HomeCharles DickensSomebody′s Luggage

Somebody′s Luggage. Charles Dickens

The Englishman asked no question of any one, but watched from his front windows and watched from his back windows, and lingered about the Place, and peeped in at the Barber′s shop, and did all this and much more with a whistling and tune- humming pretence of not missing anything, until one afternoon when Monsieur Mutuel′s patch of sunlight was in shadow, and when, according to all rule and precedent, he had no right whatever to bring his red ribbon out of doors, behold here he was, advancing with his cap already in his hand twelve paces off!

Mr. The Englishman had got as far into his usual objurgation as, "What bu- si—" when he checked himself.

"Ah, it is sad, it is sad! Helas, it is unhappy, it is sad!" Thus old Monsieur Mutuel, shaking his gray head.

"What busin—at least, I would say, what do you mean, Monsieur Mutuel?"

"Our Corporal. Helas, our dear Corporal!"

"What has happened to him?"

"You have not heard?"

"No."

"At the fire. But he was so brave, so ready. Ah, too brave, too ready!"

"May the Devil carry you away!" the Englishman broke in impatiently; "I beg your pardon,—I mean me,—I am not accustomed to speak French,—go on, will you?"

"And a falling beam—"

"Good God!" exclaimed the Englishman. "It was a private soldier who was killed?"

"No. A Corporal, the same Corporal, our dear Corporal. Beloved by all his comrades. The funeral ceremony was touching,—penetrating. Monsieur The Englishman, your eyes fill with tears."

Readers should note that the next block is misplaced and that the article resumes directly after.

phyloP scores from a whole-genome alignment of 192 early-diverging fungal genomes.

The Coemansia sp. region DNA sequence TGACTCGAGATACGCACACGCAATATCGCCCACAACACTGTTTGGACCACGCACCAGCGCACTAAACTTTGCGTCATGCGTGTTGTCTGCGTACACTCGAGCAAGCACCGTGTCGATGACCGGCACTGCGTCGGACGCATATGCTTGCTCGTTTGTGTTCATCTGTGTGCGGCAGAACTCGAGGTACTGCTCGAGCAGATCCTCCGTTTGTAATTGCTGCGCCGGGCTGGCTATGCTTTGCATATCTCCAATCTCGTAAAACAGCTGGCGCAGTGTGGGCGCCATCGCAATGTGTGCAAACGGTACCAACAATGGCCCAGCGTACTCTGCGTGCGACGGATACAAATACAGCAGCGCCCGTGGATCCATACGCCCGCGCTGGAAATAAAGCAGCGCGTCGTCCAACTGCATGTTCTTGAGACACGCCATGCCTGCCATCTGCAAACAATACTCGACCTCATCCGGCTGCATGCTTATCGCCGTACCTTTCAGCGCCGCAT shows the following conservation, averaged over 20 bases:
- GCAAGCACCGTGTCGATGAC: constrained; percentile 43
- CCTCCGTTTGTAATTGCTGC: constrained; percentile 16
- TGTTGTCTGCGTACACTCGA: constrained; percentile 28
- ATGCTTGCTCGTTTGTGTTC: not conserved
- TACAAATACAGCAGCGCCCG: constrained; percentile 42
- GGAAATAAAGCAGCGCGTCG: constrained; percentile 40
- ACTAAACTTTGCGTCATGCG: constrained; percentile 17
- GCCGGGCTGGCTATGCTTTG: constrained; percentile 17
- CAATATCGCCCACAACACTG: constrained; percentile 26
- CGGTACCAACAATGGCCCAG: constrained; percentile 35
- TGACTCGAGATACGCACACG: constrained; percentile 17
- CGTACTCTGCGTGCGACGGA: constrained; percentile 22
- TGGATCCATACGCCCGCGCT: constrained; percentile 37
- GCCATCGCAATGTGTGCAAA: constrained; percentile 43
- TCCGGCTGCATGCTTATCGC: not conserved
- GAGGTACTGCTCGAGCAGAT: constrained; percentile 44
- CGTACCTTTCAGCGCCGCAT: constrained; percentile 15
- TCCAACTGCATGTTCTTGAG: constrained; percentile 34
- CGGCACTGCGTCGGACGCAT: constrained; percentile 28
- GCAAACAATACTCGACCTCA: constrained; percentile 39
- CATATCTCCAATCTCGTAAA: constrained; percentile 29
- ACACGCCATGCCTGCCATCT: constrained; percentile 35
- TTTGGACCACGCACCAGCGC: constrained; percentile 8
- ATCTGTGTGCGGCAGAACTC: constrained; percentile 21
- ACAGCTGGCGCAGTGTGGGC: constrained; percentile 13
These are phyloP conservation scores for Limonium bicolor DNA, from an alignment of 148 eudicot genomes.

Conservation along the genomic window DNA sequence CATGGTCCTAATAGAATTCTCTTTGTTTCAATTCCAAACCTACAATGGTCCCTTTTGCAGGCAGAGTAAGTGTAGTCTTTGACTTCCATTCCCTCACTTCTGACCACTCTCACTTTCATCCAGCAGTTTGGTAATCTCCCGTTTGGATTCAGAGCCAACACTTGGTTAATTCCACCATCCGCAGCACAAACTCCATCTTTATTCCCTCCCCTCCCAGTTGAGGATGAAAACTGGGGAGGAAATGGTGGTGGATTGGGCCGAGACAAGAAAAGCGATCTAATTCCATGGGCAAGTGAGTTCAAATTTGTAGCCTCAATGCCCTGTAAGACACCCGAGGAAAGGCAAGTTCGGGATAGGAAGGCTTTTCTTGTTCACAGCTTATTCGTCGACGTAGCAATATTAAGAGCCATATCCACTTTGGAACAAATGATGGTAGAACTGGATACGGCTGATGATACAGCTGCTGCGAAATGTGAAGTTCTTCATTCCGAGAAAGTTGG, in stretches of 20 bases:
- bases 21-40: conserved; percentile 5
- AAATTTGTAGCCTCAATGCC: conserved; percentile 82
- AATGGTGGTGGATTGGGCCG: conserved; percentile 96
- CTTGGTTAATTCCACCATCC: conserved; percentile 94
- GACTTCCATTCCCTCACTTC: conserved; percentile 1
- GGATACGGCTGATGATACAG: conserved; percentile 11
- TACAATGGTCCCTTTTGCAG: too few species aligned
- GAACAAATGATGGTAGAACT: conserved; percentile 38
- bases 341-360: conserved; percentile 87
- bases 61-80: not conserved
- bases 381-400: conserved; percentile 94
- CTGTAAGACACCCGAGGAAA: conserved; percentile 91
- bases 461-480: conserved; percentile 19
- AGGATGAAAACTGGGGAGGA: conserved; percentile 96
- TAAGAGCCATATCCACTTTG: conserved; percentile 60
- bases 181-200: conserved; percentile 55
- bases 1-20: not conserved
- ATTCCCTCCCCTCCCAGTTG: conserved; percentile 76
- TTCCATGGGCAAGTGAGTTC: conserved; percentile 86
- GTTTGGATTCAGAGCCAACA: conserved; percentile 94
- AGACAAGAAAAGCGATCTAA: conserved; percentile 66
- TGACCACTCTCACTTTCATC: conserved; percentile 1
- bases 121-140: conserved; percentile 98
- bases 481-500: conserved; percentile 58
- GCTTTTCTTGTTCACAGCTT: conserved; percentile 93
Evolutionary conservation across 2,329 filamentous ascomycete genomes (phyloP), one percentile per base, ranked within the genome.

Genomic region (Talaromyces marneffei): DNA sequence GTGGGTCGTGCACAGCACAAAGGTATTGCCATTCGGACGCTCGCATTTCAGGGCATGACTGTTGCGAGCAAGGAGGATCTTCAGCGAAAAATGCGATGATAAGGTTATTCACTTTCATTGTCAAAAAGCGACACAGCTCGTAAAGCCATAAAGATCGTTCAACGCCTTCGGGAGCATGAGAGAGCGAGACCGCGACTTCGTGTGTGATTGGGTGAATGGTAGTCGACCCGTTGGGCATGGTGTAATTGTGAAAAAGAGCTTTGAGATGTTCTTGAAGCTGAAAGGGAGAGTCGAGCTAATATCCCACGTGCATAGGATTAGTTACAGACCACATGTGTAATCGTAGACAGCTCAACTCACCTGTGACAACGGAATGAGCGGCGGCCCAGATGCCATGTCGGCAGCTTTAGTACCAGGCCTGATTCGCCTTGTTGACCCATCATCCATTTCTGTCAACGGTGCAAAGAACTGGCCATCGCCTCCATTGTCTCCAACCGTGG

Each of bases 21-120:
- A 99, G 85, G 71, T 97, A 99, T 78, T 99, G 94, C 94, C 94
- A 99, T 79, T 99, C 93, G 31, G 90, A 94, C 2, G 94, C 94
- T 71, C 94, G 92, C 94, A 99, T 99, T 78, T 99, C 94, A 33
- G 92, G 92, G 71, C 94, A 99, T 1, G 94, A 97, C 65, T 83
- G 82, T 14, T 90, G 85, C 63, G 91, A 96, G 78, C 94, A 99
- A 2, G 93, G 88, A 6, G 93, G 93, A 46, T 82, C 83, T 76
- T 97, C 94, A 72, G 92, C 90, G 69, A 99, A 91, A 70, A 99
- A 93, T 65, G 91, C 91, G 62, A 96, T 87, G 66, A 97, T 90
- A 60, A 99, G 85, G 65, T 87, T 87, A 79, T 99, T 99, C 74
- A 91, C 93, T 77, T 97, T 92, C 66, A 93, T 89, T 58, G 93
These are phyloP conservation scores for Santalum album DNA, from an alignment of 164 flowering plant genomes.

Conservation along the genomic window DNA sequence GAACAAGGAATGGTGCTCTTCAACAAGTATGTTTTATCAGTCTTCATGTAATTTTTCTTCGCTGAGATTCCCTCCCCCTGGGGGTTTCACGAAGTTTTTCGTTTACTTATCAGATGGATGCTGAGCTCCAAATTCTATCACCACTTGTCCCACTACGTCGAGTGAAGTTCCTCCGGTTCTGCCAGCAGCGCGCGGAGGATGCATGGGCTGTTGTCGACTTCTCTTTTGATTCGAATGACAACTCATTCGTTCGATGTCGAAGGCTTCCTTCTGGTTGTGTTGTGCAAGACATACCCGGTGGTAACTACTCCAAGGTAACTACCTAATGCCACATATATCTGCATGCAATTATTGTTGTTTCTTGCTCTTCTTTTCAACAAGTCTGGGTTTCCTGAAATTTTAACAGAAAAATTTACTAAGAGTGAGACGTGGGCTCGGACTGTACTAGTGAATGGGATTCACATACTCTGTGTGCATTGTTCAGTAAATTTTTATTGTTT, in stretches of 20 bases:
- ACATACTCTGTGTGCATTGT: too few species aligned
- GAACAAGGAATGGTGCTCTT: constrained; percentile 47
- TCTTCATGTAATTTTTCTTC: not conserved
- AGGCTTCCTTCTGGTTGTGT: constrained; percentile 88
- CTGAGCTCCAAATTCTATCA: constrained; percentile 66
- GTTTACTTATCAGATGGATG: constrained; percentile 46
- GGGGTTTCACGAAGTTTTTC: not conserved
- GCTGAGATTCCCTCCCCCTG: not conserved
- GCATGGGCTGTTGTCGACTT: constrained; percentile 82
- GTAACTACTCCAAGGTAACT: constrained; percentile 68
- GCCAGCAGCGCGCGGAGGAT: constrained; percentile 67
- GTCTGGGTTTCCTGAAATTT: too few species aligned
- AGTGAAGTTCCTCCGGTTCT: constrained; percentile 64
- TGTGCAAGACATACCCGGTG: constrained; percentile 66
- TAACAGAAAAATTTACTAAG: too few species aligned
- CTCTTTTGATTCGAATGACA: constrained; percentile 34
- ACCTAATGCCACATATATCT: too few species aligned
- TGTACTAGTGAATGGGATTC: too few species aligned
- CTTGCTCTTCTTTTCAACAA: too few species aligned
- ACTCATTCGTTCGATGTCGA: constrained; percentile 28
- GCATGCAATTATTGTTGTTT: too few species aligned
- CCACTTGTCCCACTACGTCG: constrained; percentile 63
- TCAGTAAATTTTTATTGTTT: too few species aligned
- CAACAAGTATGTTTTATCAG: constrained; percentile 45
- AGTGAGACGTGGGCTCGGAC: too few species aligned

"What bu-si—"

"Monsieur The Englishman, I honour those emotions. I salute you with profound respect. I will not obtrude myself upon your noble heart."

Monsieur Mutuel,—a gentleman in every thread of his cloudy linen, under whose wrinkled hand every grain in the quarter of an ounce of poor snuff in his poor little tin box became a gentleman′s property,—Monsieur Mutuel passed on, with his cap in his hand.

"I little thought," said the Englishman, after walking for several minutes, and more than once blowing his nose, "when I was looking round that cemetery—I′ll go there!"

Straight he went there, and when he came within the gate he paused, considering whether he should ask at the lodge for some direction to the grave. But he was less than ever in a mood for asking questions, and he thought, "I shall see something on it to know it by."

In search of the Corporal′s grave he went softly on, up this walk and down that, peering in, among the crosses and hearts and columns and obelisks and tombstones, for a recently disturbed spot. It troubled him now to think how many dead there were in the cemetery,—he had not thought them a tenth part so numerous before,—and after he had walked and sought for some time, he said to himself, as he struck down a new vista of tombs, "I might suppose that every one was dead but I."

Not every one. A live child was lying on the ground asleep. Truly he had found something on the Corporal′s grave to know it by, and the something was Bebelle.

With such a loving will had the dead soldier′s comrades worked at his resting-place, that it was already a neat garden. On the green turf of the garden Bebelle lay sleeping, with her cheek touching it. A plain, unpainted little wooden Cross was planted in the turf, and her short arm embraced this little Cross, as it had many a time embraced the Corporal′s neck.

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